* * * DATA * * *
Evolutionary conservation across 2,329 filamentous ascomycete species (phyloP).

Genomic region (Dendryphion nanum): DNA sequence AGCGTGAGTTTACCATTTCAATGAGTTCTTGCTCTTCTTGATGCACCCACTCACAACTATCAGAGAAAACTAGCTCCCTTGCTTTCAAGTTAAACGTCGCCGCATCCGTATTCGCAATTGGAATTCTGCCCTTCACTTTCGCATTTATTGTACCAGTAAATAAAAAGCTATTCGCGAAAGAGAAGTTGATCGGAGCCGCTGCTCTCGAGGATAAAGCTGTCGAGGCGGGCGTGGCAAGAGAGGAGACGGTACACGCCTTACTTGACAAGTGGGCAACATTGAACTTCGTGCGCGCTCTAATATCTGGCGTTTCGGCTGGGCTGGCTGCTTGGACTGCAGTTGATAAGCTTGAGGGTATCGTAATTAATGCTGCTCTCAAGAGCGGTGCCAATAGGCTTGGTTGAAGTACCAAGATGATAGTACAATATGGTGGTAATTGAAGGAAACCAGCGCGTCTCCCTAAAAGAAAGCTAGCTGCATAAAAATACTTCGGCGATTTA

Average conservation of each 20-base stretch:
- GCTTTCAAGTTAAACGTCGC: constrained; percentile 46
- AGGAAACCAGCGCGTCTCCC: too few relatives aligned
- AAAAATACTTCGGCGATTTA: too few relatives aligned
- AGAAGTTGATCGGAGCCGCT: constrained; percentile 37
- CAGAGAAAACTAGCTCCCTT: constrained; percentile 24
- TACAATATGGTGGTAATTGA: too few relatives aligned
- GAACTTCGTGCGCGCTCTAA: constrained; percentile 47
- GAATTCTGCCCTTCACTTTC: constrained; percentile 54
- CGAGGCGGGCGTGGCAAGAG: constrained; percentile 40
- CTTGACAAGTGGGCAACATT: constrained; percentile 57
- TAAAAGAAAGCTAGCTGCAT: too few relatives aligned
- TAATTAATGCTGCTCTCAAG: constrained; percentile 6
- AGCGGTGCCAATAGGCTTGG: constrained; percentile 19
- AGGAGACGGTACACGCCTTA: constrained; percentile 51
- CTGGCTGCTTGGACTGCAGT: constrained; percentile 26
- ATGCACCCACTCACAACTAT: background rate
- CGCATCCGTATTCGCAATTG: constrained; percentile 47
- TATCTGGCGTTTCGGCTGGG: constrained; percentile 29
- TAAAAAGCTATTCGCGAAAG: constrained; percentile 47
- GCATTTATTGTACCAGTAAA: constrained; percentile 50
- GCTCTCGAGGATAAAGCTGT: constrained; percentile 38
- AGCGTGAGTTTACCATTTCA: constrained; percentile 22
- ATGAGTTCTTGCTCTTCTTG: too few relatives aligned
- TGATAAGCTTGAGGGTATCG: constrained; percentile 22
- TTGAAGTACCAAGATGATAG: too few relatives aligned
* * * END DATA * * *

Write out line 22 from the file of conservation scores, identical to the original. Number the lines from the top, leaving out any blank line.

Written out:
- TAAAAAGCTATTCGCGAAAG: constrained; percentile 47